Every first Tuesday in April of odd-numbered years, Niles Township residents can vote to elect candidates for the D219 Board of Education. In the upcoming weeks, residents will have this opportunity, and there are seven candidates. Three of the seven are seeking reelection, and are Joseph Nowik, Naema Abraham, and Richard Evonitz. The other four are Kathleen Weiss Boyle, Elana Jacobs, Irena Petryk and Ross Sawyers.
All seven candidates were present at the D219 School Board Candidate Forum, hosted by Niles West and Niles North’s Parent Advisory Councils (NWPAC & NNPAC). Students from Niles West and Niles North moderated the event, and through Zoom, community members and members of the Niles Township Federation of Teachers and Support Staff (NTFTSS) were welcome and encouraged to attend.
“I was honored when I was asked to host the board forum a second time with a group of peers from Niles West and Niles North. It was a fun experience meeting new people and working with the parents when planning it out. The forum itself went very smoothly, and we are pleased with how it turned out. We hope that this helps inform voters on the positions these board members have, and we hope this will increase voter turnout,” junior class president Sam Philips said.
“The forum was a great success. After weeks of discussing questions and the logistics of the forum, it finally all came together. From a student’s perspective, it was interesting to hear from the candidates and to see what the future of the school board will look like,” junior Hita Bharwad said.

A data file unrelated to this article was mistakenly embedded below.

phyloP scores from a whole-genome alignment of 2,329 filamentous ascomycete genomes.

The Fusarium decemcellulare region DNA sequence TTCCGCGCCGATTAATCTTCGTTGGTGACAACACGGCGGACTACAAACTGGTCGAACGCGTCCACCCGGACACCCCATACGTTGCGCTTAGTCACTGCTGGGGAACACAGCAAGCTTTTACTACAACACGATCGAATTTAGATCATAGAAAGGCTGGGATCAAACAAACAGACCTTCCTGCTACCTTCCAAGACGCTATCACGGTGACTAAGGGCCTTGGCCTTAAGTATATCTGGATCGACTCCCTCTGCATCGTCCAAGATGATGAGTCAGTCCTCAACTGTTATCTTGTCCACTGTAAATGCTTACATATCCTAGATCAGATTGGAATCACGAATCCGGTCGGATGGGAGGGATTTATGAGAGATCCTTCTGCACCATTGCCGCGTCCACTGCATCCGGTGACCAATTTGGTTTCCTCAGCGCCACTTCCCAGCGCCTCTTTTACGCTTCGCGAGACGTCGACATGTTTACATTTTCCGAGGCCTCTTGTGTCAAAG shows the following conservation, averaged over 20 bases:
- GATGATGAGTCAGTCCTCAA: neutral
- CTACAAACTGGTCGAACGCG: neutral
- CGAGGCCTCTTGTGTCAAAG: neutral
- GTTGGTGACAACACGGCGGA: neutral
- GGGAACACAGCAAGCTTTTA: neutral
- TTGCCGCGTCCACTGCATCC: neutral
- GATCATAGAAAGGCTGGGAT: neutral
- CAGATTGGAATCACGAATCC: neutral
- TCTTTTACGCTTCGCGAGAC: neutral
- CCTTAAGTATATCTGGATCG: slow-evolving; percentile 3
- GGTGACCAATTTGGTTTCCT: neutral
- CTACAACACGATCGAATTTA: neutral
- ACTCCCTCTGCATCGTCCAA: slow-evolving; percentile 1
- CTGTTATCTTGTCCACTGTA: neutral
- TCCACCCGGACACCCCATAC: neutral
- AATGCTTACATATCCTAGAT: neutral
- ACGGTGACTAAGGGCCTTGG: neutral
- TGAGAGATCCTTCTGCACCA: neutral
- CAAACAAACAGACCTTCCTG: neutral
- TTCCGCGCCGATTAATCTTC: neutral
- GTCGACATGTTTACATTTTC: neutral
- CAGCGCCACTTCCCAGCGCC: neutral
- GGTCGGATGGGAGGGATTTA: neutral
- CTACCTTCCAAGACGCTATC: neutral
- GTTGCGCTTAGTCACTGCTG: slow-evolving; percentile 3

There was no Q & A portion for the spectators. Instead, the candidates answered questions ranging from their thoughts about returning to in-person teaching to their stance on racial equity/social issues.
District 219 has made a set plan to return for in-person instruction starting March 1. The candidates were asked if they agreed with the Return to Learn plan, and if there were any changes, they would want to make to the current plan.
Petryk answered the question by saying that she felt students should be allowed to return as long as everything is within the guidelines and following strict safety measures, but also expressed her concern for the students staying home. “I really want to make sure that we’re not just focusing on the kids who are in hybrid learning, but also the kids who are continuing with remote learning and ensure that every student has that same level of high quality education,” Petryk said. Petryk is a Niles West alum and currently a student at Northwestern University. She’s running as a student with the perspective and input from her time at West. As a board member, she wants to proactively address issues that she’s noticed.
Abraham also answered the question and voiced her thoughts on the topic. “I would’ve liked to seen us give all students the ability to either come to school or the option to stay home [earlier],” Abraham said. She recognized that some students adapted really well to remote learning, while others could not, and is appreciative of the plan to return. Abraham is an incumbent and a Niles North graduate who originally ran to represent the large Assyrian communities in both schools.